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Will Gunna and Travis Scott Split the Vote for Best Rap Album Grammy Nominations?

Leading up to the Grammy nominations on Nov. 10, Rolling Stone is breaking down 16 different categories. For each, we’re predicting the nominees, as well as who will (and who should) win on Grammy night. 

There’s been intense speculation about just what’s behind the dearth of hip-hop at the top of the charts this year. It took until August for a rap album (Travis Scott’s Utopia) to top the Billboard 200. Industry experts, troubled by the shift, have been pondering: Is this a sign of a commercial decline, or is it simply due to a lack of releases from big names? Most seem to feel it’s been the latter, with a prevailing sentiment that major-label releases have been lacking. Perhaps that will be reflected in this year’s nominations. Spotify’s Carl Chery, creative director and head of urban music, says that he anticipates Gunna or Scott taking home the win for the Best Rap Album Grammy — and bear in mind that Scott has yet to win a single Grammy, despite nine nominations. But, Chery says, be on the lookout for potential vote splitting: “You always have to look at who’s nominated to see if some of the votes cancel each other out, which creates an opportunity for another artist.” Should Gunna and Scott split the vote, it could leave the door open for Nas or Killer Mike, both veteran artists doing strong work that takes in the breadth of their careers as they turn the corner on 50. Here are our picks for the Best Rap Album Grammy nominations — and who should (and will) win the trophy come February.

A Gift & a Curse
2022 was set to be the year of Gunna’s career — then the YSL RICO case led to his incarceration. Last December, Gunna took a plea deal, came home, and poured his pain into A Gift & a Curse. “Fukumean” is a fun song-of-the-summer candidate, “Bread and Butter” is a fiery pushback on his detractors, and “Alright” reflects the tribulations of his past year. “I don’t know that Gunna has ever been known for his depth or subject matter, but he’s addressing a lot of things on his album,” says Chery. He says that Gunna is a “good contender” for this award, though Utopia’s star power might be too much for voters to ignore. 

Killer Mike
This 14-track album is Killer Mike’s first solo project in 11 years, and a lush, bluesy mesh of Southern church vibes with 808s. Mike digs deep on songs like “Motherless,” “Something for Junkies,” and “Two Days.” Chery notes his albums “were always considered to be elevated rap projects,” adding, “I think Michael is right up there among the best work of his career.” Mike felt the Grammys snubbed the fourth Run the Jewels album in 2020; a nom for Michael would be a nice amends. And while Killer Mike can seem preachy at times, don’t discount the appeal of just that to Grammy voters.

Magic 2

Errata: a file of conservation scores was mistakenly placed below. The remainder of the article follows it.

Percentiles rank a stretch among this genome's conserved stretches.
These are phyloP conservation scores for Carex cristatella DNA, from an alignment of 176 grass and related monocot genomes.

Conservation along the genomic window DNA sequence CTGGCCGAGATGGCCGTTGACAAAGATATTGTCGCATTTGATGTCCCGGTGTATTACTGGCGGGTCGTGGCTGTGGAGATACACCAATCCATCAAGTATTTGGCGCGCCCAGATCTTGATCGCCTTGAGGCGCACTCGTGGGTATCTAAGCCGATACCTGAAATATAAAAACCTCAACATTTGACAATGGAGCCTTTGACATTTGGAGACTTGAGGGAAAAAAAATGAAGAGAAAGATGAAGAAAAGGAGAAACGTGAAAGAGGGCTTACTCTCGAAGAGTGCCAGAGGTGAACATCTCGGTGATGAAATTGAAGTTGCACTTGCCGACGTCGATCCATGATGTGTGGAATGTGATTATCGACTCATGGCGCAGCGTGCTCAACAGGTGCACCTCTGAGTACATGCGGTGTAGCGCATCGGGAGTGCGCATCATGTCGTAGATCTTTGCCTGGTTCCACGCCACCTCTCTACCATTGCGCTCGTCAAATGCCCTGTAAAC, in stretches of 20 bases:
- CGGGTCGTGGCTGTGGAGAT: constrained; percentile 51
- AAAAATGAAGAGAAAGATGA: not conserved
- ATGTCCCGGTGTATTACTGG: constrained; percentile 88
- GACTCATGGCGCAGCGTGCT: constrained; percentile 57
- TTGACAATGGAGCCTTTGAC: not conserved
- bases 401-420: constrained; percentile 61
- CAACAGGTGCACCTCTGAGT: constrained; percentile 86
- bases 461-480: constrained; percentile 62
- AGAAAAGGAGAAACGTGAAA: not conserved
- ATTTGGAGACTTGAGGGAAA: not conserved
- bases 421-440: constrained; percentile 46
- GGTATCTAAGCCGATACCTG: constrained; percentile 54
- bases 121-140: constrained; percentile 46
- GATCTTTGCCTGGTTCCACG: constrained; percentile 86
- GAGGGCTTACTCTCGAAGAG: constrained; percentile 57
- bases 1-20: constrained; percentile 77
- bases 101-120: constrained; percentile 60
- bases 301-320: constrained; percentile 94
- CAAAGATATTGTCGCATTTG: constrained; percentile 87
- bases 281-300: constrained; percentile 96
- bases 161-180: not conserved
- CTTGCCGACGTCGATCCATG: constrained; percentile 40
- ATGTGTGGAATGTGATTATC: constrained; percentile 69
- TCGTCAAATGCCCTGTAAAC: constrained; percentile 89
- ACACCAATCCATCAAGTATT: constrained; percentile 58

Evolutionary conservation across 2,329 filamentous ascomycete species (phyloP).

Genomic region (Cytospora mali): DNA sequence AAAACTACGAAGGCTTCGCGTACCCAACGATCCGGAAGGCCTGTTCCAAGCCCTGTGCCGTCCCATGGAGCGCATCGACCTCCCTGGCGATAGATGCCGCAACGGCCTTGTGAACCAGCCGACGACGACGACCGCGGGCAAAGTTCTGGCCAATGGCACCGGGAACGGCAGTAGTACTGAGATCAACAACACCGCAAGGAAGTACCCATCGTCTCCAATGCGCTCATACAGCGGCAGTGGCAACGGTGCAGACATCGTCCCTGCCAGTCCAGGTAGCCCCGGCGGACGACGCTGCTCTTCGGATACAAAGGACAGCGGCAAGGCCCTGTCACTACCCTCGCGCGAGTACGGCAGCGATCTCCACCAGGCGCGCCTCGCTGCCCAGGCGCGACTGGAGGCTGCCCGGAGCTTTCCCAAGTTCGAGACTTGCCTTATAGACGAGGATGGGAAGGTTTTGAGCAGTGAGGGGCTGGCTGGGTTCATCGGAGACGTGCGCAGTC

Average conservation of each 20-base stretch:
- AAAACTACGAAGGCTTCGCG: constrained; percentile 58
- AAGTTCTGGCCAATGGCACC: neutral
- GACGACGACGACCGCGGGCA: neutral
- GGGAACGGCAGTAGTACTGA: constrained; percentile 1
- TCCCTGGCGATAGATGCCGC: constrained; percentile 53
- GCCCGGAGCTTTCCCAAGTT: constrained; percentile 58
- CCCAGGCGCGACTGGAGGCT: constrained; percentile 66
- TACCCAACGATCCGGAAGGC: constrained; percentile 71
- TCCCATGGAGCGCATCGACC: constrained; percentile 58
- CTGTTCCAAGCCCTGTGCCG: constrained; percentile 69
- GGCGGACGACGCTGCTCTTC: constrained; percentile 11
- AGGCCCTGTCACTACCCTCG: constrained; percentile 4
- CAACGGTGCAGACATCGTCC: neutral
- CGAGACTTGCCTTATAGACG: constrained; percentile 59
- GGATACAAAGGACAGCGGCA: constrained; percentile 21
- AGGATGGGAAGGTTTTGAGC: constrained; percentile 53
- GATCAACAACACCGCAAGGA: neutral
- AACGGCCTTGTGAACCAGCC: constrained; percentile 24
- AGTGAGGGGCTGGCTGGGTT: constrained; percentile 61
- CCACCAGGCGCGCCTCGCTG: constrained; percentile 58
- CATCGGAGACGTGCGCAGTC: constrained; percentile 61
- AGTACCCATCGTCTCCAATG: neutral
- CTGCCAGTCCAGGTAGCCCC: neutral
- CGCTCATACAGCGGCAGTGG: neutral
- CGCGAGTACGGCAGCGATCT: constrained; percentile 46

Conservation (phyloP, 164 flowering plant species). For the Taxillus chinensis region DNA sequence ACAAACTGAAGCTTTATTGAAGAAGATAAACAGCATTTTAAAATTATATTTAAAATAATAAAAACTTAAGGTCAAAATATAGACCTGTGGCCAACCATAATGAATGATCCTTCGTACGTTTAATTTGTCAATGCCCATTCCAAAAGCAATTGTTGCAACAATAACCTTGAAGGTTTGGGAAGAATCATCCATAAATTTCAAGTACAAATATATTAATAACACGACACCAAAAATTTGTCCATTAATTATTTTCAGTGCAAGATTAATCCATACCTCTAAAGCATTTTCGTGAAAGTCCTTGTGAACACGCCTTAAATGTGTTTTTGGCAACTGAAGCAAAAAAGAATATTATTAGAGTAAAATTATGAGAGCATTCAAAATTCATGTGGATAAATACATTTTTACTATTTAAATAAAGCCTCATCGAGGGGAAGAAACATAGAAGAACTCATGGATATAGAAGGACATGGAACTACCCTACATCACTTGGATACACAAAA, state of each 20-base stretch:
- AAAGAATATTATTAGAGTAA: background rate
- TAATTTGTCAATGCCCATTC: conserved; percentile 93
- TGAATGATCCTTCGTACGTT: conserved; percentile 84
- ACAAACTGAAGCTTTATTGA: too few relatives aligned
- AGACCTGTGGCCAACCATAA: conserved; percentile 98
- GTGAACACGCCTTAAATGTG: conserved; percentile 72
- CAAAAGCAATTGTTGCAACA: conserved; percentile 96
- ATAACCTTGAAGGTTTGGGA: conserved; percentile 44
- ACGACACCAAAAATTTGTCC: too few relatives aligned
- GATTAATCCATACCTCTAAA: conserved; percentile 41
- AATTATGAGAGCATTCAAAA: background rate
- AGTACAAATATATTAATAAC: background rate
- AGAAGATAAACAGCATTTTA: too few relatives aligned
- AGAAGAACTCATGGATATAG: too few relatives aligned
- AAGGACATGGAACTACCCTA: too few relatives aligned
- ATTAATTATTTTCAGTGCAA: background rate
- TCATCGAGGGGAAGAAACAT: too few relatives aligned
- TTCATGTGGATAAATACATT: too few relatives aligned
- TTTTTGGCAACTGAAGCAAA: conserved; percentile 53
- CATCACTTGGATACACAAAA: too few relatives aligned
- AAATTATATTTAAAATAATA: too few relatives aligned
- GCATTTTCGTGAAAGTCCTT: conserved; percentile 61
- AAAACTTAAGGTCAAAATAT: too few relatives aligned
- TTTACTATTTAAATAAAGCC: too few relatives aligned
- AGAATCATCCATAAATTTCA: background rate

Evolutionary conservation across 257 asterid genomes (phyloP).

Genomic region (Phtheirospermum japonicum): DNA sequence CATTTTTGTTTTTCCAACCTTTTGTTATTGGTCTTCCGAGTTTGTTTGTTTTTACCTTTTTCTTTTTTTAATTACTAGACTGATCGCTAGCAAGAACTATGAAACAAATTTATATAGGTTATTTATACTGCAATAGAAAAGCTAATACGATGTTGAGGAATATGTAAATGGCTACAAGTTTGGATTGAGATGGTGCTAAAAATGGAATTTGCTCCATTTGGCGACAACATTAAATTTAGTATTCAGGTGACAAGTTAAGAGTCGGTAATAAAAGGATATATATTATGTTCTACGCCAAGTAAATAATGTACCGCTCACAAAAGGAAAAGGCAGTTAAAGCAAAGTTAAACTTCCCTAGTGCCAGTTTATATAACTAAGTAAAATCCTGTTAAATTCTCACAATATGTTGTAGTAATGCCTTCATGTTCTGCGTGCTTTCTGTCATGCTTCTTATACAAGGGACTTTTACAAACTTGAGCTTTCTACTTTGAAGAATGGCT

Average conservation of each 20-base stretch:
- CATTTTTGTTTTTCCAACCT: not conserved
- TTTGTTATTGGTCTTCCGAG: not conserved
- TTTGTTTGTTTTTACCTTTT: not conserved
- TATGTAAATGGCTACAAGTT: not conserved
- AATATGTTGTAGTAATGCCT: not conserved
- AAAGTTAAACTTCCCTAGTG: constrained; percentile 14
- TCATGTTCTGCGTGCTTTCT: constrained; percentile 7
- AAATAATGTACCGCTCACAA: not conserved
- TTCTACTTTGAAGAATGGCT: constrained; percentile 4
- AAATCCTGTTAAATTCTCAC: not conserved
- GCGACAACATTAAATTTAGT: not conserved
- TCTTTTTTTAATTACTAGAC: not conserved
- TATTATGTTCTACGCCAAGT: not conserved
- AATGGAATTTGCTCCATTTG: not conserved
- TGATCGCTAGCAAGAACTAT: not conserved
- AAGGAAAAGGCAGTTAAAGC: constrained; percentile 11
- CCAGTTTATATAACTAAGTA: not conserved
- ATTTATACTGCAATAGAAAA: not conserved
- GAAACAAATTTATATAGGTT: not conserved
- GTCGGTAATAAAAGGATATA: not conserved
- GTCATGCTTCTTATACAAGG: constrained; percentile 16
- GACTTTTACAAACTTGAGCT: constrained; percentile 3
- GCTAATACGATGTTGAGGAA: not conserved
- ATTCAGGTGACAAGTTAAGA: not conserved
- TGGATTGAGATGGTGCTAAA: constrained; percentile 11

Somehow, this rap icon only won his first Grammy in 2021, for King’s Disease, 31 years into his career. He could get the chance to double up with Magic 2, his 16th studio album. Throughout Magic 2, Nas sounds invigorated over Hit-Boy’s glossy take on traditionalist rap. “I think he definitely benefits from the recent win,” Chery says. “The academy’s familiar with him. They’re making up for the previous snubs.” In 2020, King’s Disease was nominated for Best Rap Album alongside projects from stalwart lyricists Freddie Gibbs, Jay Electronica, and Royce Da 5’9. It was as if the Recording Academy had heard the gripes about not respecting traditionalist hip-hop and veered all the way left for a year. This time around, Magic 2 would stand alongside Michael as the nominations curated for hip-hop heads.

Travis Scott
Scott, more than most artists, is intent on building event albums laced with ambitious production, beat switches, and a who’s who of popular music. That’s the case on Utopia, a master class in curation with a scrolling marquee of names like Bad Bunny and the Weeknd (“K-POP”), Drake (“Meltdown”), and Beyoncé (“Delresto”). Utopia debuted at Number One on the Billboard 200, and it held the top spot for a month — the first rap album in five years to do so. Chery says the nomination is a “no-brainer,” and feels like Travis has “the best shot” to win this category: “There’s an ambition to the album, which always gets rewarded by the academy.” And having received nine Grammy nominations in the past but no wins, Scott is overdue. 


Metro Boomin
Heroes and Villains
Metro Boomin has gotten just one Grammy nomination throughout his career, which hardly reflects his impact on hip-hop over the past decade. Grammy voters can make up for this oversight with a Best Rap Album nomination for Heroes and Villains, which displays the malleability of trap. Metro thrillingly melds trap 808s into other sonic aesthetics throughout the 15-song album: “Trance” shifts from club drums to trap percussion ripe for Travis Scott and Young Thug to go off over; “Creepin” is a massive single with the Weeknd and 21 Savage that ended up getting the official Bad Boy stamp with a Diddy remix; “Superhero” starts off in symphonic tones before the beat switches into a brooding soundscape for Future. The project is one of this nomination period’s strongest bodies of work, which is why Chery says the committee would be “remiss” to not give it a nod. 

This story is adapted from Rolling Stone’s fourth annual Grammy Preview issue, released ahead of the start of first-round voting on Oct. 13. We featured SZA on the cover, spoke to some of the year’s biggest artists about the albums and singles that could earn them a statue come February, made our best predictions for the nominees in the top categories, and more, providing a full guide to what to watch for leading up to the 2024 awards.

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